I’m taking a break from my shared journey with Dr Marry to bring you this Covid-19, global pandemic-inspired post because, quite frankly, I don’t believe many segments of our communities can wait until we wrap up our series in two weeks for hundreds of lights to be shone on the very real and dire situation that is happening in real time.
The short sentence version? Independent restaurants/pubs/cafes and more need our help. And they need it today.
So let me share with you what Dr Marry and I did today to address this, only one of the many negative effects related to living through a world-wide shutdown.
We bought gift cards to our favorite independent restaurants. And lots of them.
We are not the first to think of this. In fact, I didn’t think of it. Others did, and I was inspired. But it was this particular post, from a local restaurateur, that really got to me:
The restaurant industry nationwide was literally turned on its head in recent weeks. Locally, it happened 72 hours ago. Overnight our businesses were empty, our revenue streams non-existent, our teams told to file for unemployment, and our personal incomes eliminated.
Tonight I met with an incredible group of independent restaurant owners who all, despite being faced with seemingly impossible circumstances, made time to get together to support one another, share ideas, and even managed to have a few laughs. While brainstorming, we came up with an idea:
If 25% of the Fargo/Moorhead/West Fargo community (61,500 people) purchased a single $100 gift card from their favorite independent restaurant, we could immediately inject $6,150,000 into the economy. And all you are doing is making an advanced deposit on a meal or a delicious craft cocktail that you get to enjoy whenever we all finally get to get back to “normal.”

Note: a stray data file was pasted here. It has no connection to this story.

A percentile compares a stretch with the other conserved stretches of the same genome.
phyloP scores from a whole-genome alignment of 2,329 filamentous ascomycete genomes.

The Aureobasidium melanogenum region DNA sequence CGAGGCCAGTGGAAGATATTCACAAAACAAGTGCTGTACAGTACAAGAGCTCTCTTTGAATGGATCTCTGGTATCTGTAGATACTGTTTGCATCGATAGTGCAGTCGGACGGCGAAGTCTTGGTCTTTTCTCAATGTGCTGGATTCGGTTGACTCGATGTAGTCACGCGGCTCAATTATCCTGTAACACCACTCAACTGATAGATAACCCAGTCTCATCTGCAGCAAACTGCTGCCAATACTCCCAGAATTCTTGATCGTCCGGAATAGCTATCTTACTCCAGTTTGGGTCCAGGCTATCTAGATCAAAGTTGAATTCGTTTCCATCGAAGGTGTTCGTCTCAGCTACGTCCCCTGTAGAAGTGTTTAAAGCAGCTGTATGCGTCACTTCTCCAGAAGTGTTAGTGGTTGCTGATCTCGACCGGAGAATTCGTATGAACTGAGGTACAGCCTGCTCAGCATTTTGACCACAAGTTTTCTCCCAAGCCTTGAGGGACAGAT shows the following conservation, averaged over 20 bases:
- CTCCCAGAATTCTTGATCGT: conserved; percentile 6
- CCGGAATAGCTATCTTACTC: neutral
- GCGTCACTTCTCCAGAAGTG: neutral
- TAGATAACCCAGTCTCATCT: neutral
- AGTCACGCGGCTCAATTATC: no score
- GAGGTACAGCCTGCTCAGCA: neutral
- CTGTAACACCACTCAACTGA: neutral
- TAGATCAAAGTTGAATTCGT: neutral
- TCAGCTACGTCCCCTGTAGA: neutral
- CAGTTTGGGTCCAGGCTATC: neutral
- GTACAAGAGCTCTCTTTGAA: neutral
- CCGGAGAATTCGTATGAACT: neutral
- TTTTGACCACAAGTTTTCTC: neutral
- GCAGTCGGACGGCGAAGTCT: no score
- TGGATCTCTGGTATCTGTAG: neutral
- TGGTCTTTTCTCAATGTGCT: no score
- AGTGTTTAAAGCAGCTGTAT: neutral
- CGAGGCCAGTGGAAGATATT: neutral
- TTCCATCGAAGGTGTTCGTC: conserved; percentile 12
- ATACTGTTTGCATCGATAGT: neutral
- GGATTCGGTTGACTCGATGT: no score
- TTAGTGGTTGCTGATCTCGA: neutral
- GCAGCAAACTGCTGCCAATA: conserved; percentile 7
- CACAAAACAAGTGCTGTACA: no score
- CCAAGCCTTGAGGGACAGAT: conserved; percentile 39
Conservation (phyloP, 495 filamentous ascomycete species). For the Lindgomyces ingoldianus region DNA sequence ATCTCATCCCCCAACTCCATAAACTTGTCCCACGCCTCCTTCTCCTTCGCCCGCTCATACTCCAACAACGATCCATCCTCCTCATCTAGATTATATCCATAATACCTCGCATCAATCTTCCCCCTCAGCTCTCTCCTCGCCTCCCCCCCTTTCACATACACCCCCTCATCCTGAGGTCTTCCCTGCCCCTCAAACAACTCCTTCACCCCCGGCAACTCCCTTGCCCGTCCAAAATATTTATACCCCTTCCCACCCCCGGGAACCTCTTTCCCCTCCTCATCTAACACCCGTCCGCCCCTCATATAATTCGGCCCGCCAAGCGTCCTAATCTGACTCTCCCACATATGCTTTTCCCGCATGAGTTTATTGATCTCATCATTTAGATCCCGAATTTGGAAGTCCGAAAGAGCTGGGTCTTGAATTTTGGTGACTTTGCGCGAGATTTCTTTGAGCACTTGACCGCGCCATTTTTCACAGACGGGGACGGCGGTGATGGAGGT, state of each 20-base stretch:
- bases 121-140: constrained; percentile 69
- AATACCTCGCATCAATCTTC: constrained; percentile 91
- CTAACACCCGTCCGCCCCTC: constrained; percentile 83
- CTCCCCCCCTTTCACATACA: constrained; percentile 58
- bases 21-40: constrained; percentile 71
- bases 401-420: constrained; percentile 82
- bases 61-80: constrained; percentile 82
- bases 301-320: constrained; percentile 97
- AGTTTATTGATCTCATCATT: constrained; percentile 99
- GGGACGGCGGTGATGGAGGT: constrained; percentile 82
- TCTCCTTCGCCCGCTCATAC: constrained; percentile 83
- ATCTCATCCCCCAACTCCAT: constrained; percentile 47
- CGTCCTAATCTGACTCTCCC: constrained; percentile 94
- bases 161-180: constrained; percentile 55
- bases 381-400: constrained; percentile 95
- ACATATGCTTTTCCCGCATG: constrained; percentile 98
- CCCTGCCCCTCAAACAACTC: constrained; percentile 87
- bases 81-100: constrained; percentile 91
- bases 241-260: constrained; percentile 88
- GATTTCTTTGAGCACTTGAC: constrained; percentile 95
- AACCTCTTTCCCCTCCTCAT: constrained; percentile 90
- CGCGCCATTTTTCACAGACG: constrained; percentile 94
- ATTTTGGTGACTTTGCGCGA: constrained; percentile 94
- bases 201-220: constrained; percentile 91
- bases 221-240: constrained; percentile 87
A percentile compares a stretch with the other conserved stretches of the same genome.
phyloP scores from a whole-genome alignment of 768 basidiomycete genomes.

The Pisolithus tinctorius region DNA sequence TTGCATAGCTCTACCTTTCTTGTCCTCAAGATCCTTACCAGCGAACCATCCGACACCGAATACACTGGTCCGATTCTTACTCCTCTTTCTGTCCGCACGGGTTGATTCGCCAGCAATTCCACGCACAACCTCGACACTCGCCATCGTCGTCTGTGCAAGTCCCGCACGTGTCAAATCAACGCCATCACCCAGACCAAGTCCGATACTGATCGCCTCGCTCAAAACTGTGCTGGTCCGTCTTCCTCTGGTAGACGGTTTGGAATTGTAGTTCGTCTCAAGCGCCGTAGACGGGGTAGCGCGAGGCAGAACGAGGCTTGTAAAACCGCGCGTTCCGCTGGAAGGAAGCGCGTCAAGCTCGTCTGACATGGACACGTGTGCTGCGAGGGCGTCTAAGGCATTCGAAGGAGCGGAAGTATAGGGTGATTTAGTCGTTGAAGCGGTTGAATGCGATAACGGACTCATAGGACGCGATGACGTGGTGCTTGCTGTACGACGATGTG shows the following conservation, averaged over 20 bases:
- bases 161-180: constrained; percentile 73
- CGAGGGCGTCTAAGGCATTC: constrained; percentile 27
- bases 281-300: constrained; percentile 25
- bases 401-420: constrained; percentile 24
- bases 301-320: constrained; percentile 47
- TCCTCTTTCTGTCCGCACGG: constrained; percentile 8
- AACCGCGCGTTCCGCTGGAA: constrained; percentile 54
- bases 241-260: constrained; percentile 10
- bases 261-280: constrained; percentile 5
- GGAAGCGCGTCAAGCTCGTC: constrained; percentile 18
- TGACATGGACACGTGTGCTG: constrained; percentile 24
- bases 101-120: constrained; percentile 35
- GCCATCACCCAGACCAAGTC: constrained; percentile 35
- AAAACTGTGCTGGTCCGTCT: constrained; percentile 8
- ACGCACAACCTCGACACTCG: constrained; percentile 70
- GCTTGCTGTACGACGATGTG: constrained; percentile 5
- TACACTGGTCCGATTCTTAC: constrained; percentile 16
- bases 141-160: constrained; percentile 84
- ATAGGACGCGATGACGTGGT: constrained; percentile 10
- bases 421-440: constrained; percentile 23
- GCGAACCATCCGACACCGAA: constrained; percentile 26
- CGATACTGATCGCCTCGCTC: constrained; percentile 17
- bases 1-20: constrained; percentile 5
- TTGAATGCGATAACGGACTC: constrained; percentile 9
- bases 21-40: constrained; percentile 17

Most restaurants have the option to purchase gift cards online, so you can still do the social distancing thing. Or you can call in and ask them to mail the gift card if they don’t sell online.
This community can fill a half million sandbags in 4 days when tasked to do so. I believe we can get our independent restaurants through this in a similar manner.
I’m sure you’ve all seen the other posts, but independent restaurants have long been supporters of benefits, non profits, and fundraisers. Here is your chance to show you appreciate them. ~Dan Hurder
I don’t personally know Mr Hurder, but I was inspired by everything he said. So here’s who we supported over the course of 97 minutes:
- Luna $50 gift card
- Bernbaum’s $50 gift card & $18.67 for lunch ($68.67)
- Silver Lining Creamery $50
- Ishtar Mediterranean $40
- Blackbird Woodfire $50 & 2 baguettes ($56)
- HoDo $30
- Nichole’s Fine Pastry $25 & $11.27 for treats ($36.27)
- Total $330.94
We for sure didn’t solve their problems, but we helped chip away at them. And we had great conversations with these owners and workers who were overcome, some to tears, by the generosity of this community. This was a very real, truly impactful thing that we could do for them today, and we felt great going in to each of these places and making a purchase.